There are several reasons for women choosing to experience pregnancy later in life – careers, finances, marriage. Whatever the reason may be for postponing pregnancy, women who have decided to have a child later in life need to be aware of primarily one thing: they can still have a powerful and healthy pregnancy.
There are many stigmas surrounding advanced age pregnancies, and they should not deter women ages 35 years or older from having a family. Women ages 35 years or older can become pregnant and can have a healthy baby. They simply need to follow a few tips to make sure their pregnancy is a healthy and happy one.
Women who regularly worked out during their pregnancy typically experienced shorter times in labor and were able to deliver with less complications. Although exercise is important for a healthy pregnancy, make sure that you do not overdo it. Your body will not be able to handle grueling exercise regimens, and it is wise that you contact your physician or a personal trainer experienced with pregnant women prior to committing to a regular work out routine.
Eating right will give you more energy, will help you better regulate your moods, and will help your baby develop appropriately. We know that you may want to eat nothing but ice cream or crave highly fatty foods while pregnant and that managing a proper diet can be difficult. To help in your endeavors, ask your OB/GYN if there is a nutritionist in the area that caters to pregnant women. A prenatal nutritionist will be able to create a meal plan that will help you maintain optimal health both during and after your pregnancy.
Women ages 35 or older who become pregnant have an increased risk for having children with genetic abnormalities, especially trisomy 21, trisomy 18, and trisomy 13. Trisomy 21, which is the most common genetic abnormality in pregnancies belonging to women ages 35 and older, is linked to Down syndrome. Having prenatal DNA testing completed during your pregnancy will help you better plan the future of your family. Prenatal DNA testing from a reputable lab will let you know if your child may be experiencing any genetic abnormalities. For more information about prenatal DNA testing and the benefits it provides, visit Sequenom.com.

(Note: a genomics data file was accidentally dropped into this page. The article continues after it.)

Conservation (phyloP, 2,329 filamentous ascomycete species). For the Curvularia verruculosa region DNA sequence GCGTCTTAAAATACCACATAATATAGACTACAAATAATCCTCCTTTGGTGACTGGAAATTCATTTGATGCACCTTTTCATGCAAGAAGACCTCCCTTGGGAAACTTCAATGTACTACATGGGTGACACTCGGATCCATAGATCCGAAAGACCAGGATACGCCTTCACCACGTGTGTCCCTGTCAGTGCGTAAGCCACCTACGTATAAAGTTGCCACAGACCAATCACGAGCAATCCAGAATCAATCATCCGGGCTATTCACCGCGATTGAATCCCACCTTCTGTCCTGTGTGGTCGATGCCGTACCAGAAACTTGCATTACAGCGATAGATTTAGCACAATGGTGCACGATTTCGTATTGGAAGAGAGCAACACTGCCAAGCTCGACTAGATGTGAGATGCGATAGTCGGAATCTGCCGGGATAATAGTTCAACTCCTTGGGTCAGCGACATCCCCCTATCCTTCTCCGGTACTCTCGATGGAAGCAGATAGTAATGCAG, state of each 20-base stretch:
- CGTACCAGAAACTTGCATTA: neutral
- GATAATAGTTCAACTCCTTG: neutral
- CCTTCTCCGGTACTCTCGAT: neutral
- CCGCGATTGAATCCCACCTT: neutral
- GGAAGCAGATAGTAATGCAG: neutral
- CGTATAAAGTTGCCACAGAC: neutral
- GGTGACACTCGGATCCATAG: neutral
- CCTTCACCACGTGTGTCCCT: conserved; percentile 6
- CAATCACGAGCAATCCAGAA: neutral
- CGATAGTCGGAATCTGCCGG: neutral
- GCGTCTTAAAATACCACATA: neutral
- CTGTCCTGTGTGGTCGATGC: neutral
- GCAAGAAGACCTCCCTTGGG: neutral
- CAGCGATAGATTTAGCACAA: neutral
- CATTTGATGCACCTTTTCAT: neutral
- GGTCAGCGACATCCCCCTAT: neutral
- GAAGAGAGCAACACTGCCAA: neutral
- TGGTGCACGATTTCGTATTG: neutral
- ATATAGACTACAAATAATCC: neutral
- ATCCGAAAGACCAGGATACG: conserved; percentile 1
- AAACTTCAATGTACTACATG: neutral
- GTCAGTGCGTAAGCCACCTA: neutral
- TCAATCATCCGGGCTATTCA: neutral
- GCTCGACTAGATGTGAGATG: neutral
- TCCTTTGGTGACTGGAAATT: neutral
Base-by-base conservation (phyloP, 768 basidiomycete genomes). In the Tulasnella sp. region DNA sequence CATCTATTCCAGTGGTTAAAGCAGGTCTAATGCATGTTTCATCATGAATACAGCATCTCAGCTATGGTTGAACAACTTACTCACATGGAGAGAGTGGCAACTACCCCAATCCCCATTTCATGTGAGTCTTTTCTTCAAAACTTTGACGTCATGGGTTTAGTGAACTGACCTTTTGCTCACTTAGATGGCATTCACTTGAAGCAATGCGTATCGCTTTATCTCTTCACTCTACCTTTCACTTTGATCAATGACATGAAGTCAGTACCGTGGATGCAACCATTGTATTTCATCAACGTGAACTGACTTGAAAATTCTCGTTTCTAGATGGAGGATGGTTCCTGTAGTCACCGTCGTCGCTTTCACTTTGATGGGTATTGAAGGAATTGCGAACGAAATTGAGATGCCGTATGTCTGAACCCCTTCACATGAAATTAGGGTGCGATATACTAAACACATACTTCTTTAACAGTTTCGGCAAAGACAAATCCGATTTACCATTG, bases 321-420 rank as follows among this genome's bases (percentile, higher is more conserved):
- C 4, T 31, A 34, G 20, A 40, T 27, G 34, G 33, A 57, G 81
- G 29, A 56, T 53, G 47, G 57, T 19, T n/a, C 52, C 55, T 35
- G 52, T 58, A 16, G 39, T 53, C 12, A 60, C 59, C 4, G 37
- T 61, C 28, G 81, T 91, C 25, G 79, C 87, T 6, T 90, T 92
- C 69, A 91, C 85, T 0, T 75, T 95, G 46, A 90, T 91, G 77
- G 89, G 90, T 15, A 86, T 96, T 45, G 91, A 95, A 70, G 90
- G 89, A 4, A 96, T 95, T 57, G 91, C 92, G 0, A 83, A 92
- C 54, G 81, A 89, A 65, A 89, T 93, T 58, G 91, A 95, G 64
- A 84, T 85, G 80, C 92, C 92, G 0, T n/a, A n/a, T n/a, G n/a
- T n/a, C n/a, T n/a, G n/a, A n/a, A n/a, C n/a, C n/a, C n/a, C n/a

Take Your Vitamins
Folic acid is a pregnancy super vitamin! Incorporating folic acid into your current vitamin regimen recommended by your physician can help decrease the likelihood of genetic defects in your pregnancy – especially those related to brain and spinal cord. By simply taking a supplement or by eating a cereal high in folic acid, you can help your pregnancy be a more healthy one.
Manage Your Weight
Women who gain more than the recommended 20 to 30lbs during pregnancy are more susceptible to diseases like diabetes and preeclampsia. Both diabetes and preeclampsia can put both mother and child at risk during pregnancy, potentially leading to premature birth or even death. Regular check-ups and weigh-ins can help you make sure that you are appropriately gaining weight, and eating right and working out will help you manage your weight effectively.
Just because you are 35 or older doesn’t mean that you can’t have a baby. You can get pregnant, you can have a healthy child, and you can stay healthy well after giving birth. Don’t let naysayers prevent you from having the family you’ve always wanted. Just make sure that you take care of yourself.